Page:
Complementary cancer therapies: Not an alternative
The controversies that have arisen between complementary and alternative medicines (CAMs) and conventional medical practice may come from a difference in their origins.
Conventional medicine is based on evidence, often derived from randomised clinical trials, resulting in detailed knowledge about the likely benefits and side effects. This information can help a patient decide on a treatment recommendation. Moreover, how the medicine works is often known.
CAMs are not supported by the same type of evidence. Their proposed mechanisms of action do not accord with the way modern science believes the body works. “Evidence” is commonly from testimonials or generations of use, with little information that would allow a patient to judge their chance of responding. Although the evidence produced for conventional medicine can create uncertainty, CAMs are often promoted without that uncertainty.
Worse, from the conventional medical standpoint, is the frustration of the doctor when a patient chooses CAMs instead of a conventional therapy despite scientific evidence showing the therapy is highly effective. Often the patient eventually regrets that choice.
However, CAMs are widely used by the community. It is estimated that up to 80 per cent of patients with cancer use some form of CAMs. However, there is a difference between using CAMs to complement conventional therapy and being led to believe that one must make a choice between the two. Many patients have reported improvement in symptoms with the use of a complementary medicine and would want to continue to use it in addition to other therapies. There can be little harm in that as long as it is not toxic and the price is reasonable.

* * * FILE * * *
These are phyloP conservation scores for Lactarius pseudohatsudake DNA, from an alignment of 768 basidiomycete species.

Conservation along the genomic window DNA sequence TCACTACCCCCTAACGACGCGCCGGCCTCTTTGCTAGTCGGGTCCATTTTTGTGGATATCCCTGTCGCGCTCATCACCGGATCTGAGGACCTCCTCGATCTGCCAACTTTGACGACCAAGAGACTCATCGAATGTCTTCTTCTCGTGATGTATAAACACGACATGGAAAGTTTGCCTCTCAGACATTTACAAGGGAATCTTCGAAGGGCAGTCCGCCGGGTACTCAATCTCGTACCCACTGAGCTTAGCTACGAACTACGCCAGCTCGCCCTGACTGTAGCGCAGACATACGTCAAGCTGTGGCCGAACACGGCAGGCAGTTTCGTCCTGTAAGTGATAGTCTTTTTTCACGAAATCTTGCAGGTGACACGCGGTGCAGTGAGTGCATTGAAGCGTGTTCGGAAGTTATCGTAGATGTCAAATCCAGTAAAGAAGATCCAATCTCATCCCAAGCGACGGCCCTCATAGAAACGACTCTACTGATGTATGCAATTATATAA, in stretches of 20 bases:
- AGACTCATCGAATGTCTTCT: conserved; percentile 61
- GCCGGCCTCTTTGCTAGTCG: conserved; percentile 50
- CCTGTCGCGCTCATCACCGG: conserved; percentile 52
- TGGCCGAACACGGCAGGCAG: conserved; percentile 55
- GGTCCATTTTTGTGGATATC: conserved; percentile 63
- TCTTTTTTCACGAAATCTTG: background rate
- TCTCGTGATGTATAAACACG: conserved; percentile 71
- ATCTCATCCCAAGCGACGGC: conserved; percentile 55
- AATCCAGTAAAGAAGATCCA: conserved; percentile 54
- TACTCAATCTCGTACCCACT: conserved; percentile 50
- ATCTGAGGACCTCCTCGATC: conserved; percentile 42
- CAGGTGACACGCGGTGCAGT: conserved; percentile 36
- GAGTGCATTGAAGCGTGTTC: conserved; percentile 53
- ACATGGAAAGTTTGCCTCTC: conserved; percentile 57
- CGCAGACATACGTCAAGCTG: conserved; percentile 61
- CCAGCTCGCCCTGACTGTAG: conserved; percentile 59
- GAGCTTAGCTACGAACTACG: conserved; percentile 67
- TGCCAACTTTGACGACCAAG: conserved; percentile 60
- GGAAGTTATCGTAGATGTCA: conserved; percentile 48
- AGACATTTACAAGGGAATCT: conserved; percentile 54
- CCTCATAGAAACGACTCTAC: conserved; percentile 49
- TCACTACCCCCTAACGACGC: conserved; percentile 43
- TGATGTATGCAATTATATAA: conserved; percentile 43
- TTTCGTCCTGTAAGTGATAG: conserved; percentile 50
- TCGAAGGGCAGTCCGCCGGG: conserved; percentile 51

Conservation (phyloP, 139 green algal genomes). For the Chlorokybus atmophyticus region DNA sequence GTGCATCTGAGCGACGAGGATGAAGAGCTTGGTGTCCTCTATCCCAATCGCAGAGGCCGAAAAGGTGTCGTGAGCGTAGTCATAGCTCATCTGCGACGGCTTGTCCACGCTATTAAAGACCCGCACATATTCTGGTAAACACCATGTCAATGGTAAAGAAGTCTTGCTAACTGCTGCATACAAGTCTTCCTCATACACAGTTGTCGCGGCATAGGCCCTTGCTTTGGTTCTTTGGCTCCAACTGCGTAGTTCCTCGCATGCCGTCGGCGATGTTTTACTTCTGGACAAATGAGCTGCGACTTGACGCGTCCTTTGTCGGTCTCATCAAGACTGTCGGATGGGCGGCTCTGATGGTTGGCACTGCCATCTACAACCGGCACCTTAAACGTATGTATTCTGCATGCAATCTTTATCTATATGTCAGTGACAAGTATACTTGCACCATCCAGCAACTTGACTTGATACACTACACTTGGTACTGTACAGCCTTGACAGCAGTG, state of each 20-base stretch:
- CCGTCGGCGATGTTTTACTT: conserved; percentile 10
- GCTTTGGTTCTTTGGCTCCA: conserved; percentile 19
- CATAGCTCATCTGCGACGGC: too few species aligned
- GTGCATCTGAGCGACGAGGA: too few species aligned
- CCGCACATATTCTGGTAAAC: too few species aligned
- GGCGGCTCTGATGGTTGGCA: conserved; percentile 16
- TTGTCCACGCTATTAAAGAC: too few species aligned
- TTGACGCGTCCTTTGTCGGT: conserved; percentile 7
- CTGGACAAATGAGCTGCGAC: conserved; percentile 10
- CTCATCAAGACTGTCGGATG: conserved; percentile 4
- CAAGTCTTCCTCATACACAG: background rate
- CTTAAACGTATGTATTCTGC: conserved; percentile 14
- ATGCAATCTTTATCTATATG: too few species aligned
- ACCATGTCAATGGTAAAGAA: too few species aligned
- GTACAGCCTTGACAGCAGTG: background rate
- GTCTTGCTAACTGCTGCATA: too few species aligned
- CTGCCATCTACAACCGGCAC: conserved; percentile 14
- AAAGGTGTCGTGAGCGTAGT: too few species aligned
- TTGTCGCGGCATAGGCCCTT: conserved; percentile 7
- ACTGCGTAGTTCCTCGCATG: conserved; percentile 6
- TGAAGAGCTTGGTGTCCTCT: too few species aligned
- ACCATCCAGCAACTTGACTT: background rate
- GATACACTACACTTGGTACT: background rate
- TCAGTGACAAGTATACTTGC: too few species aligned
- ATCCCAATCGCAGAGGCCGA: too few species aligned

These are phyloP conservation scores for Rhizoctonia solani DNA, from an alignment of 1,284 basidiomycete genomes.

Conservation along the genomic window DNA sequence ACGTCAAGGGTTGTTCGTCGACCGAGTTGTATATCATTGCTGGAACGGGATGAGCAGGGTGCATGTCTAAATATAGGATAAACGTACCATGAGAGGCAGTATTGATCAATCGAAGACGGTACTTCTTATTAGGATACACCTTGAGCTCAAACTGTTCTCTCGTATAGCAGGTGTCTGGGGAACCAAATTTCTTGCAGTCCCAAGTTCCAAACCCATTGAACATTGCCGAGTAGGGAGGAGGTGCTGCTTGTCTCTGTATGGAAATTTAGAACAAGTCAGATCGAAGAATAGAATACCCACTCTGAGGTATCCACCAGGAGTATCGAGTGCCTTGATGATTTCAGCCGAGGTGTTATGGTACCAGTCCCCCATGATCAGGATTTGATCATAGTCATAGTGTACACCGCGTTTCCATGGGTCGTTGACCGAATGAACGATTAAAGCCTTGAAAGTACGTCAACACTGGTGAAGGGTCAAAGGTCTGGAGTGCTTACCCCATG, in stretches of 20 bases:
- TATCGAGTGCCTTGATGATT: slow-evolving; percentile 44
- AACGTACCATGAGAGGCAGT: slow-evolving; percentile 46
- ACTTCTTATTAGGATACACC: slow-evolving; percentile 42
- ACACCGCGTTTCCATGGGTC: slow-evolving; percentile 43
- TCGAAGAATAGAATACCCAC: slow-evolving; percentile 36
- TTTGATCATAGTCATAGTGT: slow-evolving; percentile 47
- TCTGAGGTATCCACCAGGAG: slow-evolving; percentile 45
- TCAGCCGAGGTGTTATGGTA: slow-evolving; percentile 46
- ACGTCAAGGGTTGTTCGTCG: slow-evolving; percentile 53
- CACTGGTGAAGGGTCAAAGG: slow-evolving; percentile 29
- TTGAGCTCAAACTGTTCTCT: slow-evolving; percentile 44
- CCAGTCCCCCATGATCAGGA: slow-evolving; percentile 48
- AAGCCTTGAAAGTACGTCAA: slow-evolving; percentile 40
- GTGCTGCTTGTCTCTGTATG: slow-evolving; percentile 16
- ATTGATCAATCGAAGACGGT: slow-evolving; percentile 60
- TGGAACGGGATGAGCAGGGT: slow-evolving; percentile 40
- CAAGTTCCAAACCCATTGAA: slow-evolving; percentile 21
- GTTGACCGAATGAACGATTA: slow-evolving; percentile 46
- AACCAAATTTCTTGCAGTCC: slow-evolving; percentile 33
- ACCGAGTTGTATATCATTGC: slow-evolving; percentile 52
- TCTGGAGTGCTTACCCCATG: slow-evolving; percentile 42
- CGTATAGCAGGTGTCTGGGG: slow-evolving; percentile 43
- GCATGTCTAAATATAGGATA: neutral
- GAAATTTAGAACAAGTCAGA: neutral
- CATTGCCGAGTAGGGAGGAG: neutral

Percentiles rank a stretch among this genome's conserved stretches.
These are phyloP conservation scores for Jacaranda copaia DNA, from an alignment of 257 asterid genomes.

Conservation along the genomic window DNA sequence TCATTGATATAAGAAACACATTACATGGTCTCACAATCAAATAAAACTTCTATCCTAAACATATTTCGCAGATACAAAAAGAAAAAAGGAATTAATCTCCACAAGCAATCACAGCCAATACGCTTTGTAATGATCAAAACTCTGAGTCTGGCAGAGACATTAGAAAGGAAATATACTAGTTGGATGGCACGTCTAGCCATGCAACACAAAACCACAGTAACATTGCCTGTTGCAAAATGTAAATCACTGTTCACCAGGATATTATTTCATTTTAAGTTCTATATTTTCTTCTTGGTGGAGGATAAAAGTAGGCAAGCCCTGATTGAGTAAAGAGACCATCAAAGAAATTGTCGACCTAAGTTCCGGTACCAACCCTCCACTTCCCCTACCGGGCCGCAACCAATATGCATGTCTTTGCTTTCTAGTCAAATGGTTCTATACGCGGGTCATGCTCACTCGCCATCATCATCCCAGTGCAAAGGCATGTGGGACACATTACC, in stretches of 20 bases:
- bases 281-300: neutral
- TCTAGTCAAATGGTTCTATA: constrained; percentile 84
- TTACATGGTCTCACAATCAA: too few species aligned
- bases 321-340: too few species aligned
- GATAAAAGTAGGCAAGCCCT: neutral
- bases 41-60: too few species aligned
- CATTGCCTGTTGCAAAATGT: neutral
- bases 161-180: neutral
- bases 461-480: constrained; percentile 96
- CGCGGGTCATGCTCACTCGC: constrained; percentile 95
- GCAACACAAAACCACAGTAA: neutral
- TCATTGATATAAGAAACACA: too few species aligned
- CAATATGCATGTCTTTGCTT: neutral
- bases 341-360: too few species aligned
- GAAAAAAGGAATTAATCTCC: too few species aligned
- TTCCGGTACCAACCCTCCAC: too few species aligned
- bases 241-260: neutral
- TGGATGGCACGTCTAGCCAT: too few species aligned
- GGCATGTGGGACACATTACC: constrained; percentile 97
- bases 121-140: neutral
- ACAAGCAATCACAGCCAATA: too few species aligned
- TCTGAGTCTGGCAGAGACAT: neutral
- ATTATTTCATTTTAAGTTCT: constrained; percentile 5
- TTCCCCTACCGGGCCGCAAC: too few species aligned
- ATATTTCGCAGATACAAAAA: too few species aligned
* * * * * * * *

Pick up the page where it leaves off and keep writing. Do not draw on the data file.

Given the widespread use of CAMs, it is vital that conventional practitioners are familiar with what is being used. It is most important to know what CAMs interact with other medicines to avoid harm. It is also important that patients are encouraged to reveal their use of CAMs. They will only do this if they feel that they can do so in a supportive environment.
It is in such a setting that doctors may in turn be able to better advise patients about CAMs.
CAMs are not only biologicals, but the term includes physical therapies, meditation and practices to improve spiritual wellbeing. It may be very difficult to collect evidence in the form of randomised trials on such practices or to investigate the mechanisms if benefit is reported, but documenting their use and outcomes may still be a useful exercise. After all, many of our anticancer therapies were used before their mechanisms of action were discovered.
Knowing how widely CAMs are used it would be helpful to step back from controversy and suggest a way forward. Teaching medical students about CAMs would better equip them to understand their patients’ choices.
Subjecting selected CAMs to rigorous research evaluation will allow more widespread acceptance of those CAMs with greatest benefit. Finally, moves toward integrative clinics where a range of both therapies are provided to patients in the same medical setting are worth evaluating to demonstrate whether this will improve overall patient care which is the ultimate goal.
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